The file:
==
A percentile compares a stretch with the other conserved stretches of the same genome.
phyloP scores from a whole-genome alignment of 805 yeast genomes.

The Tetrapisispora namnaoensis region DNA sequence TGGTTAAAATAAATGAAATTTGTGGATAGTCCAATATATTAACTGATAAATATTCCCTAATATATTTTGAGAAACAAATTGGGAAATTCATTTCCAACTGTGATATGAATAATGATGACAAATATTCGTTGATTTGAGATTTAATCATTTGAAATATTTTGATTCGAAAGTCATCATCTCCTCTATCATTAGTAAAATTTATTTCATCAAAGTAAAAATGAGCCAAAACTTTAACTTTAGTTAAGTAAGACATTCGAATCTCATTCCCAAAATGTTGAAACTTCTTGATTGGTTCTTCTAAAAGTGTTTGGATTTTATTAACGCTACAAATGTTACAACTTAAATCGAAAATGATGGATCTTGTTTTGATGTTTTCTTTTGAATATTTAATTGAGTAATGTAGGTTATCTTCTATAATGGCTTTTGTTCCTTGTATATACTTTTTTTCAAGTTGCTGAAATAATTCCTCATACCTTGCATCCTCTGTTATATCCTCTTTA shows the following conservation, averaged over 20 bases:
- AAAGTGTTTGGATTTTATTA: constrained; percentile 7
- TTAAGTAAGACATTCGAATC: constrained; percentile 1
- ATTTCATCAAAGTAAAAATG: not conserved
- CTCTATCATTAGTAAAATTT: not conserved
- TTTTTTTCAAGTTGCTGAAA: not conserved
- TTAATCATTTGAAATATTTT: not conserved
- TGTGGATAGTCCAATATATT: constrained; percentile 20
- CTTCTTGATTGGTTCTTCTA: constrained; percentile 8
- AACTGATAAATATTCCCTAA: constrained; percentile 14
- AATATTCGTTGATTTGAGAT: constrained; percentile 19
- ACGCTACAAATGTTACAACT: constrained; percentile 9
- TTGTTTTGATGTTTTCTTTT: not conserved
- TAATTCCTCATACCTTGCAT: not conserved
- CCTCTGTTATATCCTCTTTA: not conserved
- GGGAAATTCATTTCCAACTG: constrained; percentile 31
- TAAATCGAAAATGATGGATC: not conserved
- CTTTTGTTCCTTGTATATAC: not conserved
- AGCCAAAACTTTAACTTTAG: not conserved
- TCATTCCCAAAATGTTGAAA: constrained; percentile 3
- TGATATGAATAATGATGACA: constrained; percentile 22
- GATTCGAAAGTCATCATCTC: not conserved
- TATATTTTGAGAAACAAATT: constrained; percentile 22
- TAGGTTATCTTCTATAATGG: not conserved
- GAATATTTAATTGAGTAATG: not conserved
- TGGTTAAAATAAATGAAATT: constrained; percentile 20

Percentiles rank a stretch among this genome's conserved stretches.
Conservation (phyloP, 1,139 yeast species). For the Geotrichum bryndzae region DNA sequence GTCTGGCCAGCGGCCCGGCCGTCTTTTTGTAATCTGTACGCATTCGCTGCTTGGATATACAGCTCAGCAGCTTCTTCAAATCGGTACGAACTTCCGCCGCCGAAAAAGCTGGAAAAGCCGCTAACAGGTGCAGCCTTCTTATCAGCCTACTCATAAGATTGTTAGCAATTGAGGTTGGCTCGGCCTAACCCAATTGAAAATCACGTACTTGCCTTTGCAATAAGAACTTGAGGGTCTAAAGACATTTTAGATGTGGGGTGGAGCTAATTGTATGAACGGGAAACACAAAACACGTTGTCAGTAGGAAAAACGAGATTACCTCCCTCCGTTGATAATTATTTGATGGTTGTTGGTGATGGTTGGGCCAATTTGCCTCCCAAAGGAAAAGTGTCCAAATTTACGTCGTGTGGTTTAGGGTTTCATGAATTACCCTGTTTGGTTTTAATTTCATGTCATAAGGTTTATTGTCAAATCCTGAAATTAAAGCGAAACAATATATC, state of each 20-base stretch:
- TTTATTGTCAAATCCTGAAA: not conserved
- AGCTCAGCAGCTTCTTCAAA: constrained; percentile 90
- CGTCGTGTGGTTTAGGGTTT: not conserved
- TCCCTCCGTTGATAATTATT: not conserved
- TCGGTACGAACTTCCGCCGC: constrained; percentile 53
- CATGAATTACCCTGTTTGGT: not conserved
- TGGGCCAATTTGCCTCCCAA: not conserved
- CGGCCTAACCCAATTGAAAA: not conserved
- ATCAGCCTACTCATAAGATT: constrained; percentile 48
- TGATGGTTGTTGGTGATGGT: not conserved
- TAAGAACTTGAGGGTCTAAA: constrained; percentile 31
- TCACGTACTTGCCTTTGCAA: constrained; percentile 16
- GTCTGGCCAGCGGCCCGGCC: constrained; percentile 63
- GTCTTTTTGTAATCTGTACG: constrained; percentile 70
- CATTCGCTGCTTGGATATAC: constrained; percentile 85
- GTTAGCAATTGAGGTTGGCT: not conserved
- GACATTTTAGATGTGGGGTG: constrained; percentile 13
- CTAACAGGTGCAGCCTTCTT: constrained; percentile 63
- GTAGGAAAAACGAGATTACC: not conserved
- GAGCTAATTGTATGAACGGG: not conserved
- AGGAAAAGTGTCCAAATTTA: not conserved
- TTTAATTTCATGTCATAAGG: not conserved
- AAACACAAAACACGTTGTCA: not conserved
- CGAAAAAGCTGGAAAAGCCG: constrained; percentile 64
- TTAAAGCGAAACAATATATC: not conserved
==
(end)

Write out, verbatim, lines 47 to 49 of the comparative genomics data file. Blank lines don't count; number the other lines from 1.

- GACATTTTAGATGTGGGGTG: constrained; percentile 13
- CTAACAGGTGCAGCCTTCTT: constrained; percentile 63
- GTAGGAAAAACGAGATTACC: not conserved